Is it time for the Gulf countries, especially Saudi Arabia, to drop their caution towards the Iraqi prime minister Nouri al Maliki and his cabinet, and embrace a neighbour currently emerging from years of tyranny followed by civil strife?
Gulf reservations are understandable. Mr al Maliki was a member of the United Iraqi Alliance (UIA) parliamentary bloc, the predecessor of the Iraqi National Alliance (INA), a coalition of Shiite, mainly Islamist, parties. Fearing Iranian dominance over Iraq, Saudi Arabia distanced itself from him.
By the time of the parliamentary elections in December 2005, the UIA consisted mainly of the Supreme Council for the Islamic Revolution in Iraq (ISCI), Mr al Maliki’s Dawa party, its splinter group Dawa Iraq Organisation, and the Fadhilah party. Other groups known for their close ties with Iran, such as Moqtada al Sadr’s candidates and Ahmed Chalabi’s Iraq National Congress (INC), ran independently.
The UIA won the largest number of seats in parliament, and Mr al Maliki was eventually named prime minister in April 2006. But from a weak federal cabinet, the prime minister has proved to be anything but weak. He sent government forces to wipe out al Sadr’s Mahdi Army in Basra. In parallel, Mr al Maliki asserted government control over Iraq’s eastern provinces, in co-operation with local Sunni tribes and American troops. Even with the Kurds, who later became allies, Mr al Maliki did not concede on any independent oil drilling or sale in the north.
Iraq’s prime minister has surprised Iran and its allies. It seems that, in one of its rare lapses, Tehran has not done its homework.
Mr al Maliki is the grandson of Mohamed Hassan Aboul-Mahasen, an activist with the 1920 revolt against the British mandate, and later a government minister. Mr Aboul-Mahasen was an Iraqi patriot, and there is no reason to believe that his grandson thinks Iran should dictate Iraq’s politics. Perhaps the only difference between the two men is that Mr al Maliki understood that participating in the US-sponsored political process was more effective than rebelling against it.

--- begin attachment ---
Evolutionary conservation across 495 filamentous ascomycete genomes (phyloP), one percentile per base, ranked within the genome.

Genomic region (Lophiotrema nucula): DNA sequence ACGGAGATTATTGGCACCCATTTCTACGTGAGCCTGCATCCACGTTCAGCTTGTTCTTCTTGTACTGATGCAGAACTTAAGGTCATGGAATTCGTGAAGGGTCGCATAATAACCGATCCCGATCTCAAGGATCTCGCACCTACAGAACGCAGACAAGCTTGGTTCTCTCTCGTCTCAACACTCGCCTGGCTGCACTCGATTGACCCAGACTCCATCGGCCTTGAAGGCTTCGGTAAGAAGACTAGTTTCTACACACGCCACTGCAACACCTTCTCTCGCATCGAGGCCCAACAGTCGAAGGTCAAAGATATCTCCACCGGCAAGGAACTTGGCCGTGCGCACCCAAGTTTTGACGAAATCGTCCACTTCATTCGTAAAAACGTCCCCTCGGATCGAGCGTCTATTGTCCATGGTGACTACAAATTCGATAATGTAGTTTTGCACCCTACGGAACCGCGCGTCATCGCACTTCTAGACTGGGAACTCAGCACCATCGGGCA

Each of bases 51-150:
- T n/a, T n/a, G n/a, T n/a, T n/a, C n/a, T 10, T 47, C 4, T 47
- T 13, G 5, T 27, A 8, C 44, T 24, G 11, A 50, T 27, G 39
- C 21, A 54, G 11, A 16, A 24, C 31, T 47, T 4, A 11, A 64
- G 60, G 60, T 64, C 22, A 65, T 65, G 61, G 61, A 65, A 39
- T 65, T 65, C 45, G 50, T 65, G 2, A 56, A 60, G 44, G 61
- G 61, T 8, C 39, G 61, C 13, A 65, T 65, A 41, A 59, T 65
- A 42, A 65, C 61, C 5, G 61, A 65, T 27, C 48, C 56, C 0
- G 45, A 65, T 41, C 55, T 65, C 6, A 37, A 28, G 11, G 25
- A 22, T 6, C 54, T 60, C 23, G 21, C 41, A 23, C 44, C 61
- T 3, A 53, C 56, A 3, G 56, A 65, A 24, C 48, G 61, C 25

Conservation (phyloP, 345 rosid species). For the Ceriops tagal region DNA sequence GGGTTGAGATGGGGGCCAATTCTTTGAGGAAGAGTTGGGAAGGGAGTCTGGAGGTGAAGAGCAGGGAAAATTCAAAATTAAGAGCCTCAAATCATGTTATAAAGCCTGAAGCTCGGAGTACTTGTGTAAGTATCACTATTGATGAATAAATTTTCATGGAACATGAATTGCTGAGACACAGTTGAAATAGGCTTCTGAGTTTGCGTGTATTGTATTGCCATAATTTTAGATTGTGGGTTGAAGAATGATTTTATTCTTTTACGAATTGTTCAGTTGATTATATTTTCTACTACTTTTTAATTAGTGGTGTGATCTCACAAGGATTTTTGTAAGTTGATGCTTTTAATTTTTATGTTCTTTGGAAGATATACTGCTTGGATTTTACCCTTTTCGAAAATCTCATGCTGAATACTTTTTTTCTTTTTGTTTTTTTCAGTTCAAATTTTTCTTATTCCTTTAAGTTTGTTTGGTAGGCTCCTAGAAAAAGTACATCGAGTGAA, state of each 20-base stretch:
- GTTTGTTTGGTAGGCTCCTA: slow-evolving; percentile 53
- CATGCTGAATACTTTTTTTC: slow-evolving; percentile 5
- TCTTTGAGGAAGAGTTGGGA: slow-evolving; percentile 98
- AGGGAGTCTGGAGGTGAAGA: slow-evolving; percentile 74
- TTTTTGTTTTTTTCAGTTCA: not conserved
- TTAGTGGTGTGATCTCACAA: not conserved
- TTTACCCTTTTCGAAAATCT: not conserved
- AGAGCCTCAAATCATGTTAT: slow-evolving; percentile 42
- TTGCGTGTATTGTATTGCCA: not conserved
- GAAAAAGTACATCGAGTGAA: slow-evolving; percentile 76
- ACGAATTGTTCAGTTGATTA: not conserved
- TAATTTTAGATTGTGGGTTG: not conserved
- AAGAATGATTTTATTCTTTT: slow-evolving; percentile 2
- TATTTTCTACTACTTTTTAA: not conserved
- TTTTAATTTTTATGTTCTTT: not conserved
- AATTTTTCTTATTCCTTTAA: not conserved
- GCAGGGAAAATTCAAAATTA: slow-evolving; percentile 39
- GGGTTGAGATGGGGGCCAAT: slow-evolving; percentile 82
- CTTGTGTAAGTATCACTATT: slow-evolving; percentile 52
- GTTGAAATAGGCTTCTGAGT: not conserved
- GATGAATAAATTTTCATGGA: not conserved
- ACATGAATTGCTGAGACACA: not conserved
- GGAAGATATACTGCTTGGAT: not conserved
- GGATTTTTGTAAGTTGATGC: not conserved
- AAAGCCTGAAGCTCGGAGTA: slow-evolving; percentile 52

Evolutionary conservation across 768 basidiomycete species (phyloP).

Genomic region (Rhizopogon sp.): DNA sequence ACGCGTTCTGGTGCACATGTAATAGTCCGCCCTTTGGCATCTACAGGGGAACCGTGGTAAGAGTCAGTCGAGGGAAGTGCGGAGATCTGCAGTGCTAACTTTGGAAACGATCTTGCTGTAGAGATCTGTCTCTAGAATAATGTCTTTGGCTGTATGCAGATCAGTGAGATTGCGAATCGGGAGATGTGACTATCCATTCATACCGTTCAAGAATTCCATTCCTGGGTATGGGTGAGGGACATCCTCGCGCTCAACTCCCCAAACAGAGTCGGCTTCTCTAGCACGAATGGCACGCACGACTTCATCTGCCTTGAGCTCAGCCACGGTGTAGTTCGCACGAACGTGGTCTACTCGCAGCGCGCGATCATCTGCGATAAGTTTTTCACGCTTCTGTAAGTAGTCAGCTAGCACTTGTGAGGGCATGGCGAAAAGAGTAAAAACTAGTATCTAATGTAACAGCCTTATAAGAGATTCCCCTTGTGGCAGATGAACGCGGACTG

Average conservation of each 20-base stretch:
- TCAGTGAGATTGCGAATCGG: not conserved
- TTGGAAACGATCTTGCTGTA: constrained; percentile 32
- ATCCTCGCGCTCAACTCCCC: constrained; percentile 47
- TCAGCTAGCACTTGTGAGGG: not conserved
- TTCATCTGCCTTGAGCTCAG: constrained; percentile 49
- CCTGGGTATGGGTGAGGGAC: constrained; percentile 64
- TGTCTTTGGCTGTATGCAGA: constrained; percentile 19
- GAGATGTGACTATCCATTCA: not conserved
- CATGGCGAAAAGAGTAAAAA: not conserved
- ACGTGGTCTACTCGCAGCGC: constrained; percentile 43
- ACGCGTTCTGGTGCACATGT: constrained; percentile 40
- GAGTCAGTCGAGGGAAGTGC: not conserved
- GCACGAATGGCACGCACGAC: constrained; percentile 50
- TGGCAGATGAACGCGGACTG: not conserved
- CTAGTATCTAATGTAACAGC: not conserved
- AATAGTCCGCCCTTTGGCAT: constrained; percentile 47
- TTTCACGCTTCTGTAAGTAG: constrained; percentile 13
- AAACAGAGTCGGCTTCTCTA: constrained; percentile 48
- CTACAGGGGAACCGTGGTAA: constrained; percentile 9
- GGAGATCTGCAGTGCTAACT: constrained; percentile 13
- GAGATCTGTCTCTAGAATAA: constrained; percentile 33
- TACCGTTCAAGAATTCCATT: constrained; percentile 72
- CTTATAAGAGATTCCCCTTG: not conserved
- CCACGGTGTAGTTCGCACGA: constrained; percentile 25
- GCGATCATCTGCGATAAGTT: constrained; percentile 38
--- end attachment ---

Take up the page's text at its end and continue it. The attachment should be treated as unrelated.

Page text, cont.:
And despite his membership of an Islamist group, there is no evidence to indicate that Dawa endorses Iran’s velayat-e faqih, or Rule of the Jurisprudent. On the contrary, several academics have suggested that the political thought of Dawa’s founder, Mohamed Baqir al Sadr, was opposed to that of the founder of the Islamic Republic of Iran, Ayatollah Ruhollah Khomeini, despite the friendship between the two during the 1970s.
Unlike Ayatollah Khomeini, Dawa’s founder had no illusion that one man could decide all matters of any state; rather he endorsed a supervisory role for an Islamic jurist within a constitutional framework.
Further proof of Mr al Maliki’s patriotism could be detected in the early 1990s, when he and the rest of the Dawa politburo voted to impeach the party’s spiritual leader, Kazem al Haeri, an Iranian known for his support of Ayatollah Khomeini’s Islamic dictatorship. Ayatollah al Haeri later became the sponsor of Moqtada al Sadr and his militia.
While living in Iran from 1982 to 1990, Mr al Maliki might have learnt that similarity in religion was not enough to bring predominantly Shiite Iran – an arguably Persian patriotic and sometimes chauvinistic nation – and the Shiites of Iraq into one state. During the Iran-Iraq in the 1980s, 80 per cent of the Iraqi army and 20 per cent of its officers were Shiite, but felt patriotic enough to fight a neighbouring Shiite state to defend their homeland.
Mr al Maliki’s efforts to assert the power of the federal government in Baghdad have run counter to Iranian ambitions. He has thus lost Iranian support for term renewal so Mr al Maliki and his party left the UIA.
Nevertheless, Iranian officials tried to convince him to stay within the all-Shiite coalition for the 2010 elections. So far, he has turned down that invitation and formed his own ticket, the Coalition of the State of Law, signalling further empowerment for Baghdad at the expense of a possible Shiite federation in the south with Iran as its patron.
Mr al Maliki’s opponents argue that he is just another Iranian operative, and that his confrontation with UIA was all part of a grand Iranian plan. Even if that were true, the prime minister understands that his current leadership depends on his Iraqi nationalist stance. Abandoning that might render him just another INA politician.
Despite the absence of firm opinion-poll data, Mr al Maliki’s coalition seems in a good position to win most seats at the elections in February. In that case, the large Kurdish bloc is expected to swing in favour of renaming him prime minister, and it seems unlikely that his opponents can forge an INA-Sunni alliance to dislodge him.
If the Gulf countries remain distant from Mr al Maliki before the election, it might bring them his animosity afterwards. Instead, these countries should follow in the footsteps of Egypt and the US and embrace him.
Leaving Mr al Maliki out in the cold might simply send him back into Iran’s arms, whether he is elected or not.
Hussain Abdul-Hussain is a Visiting Fellow with Chatham House, London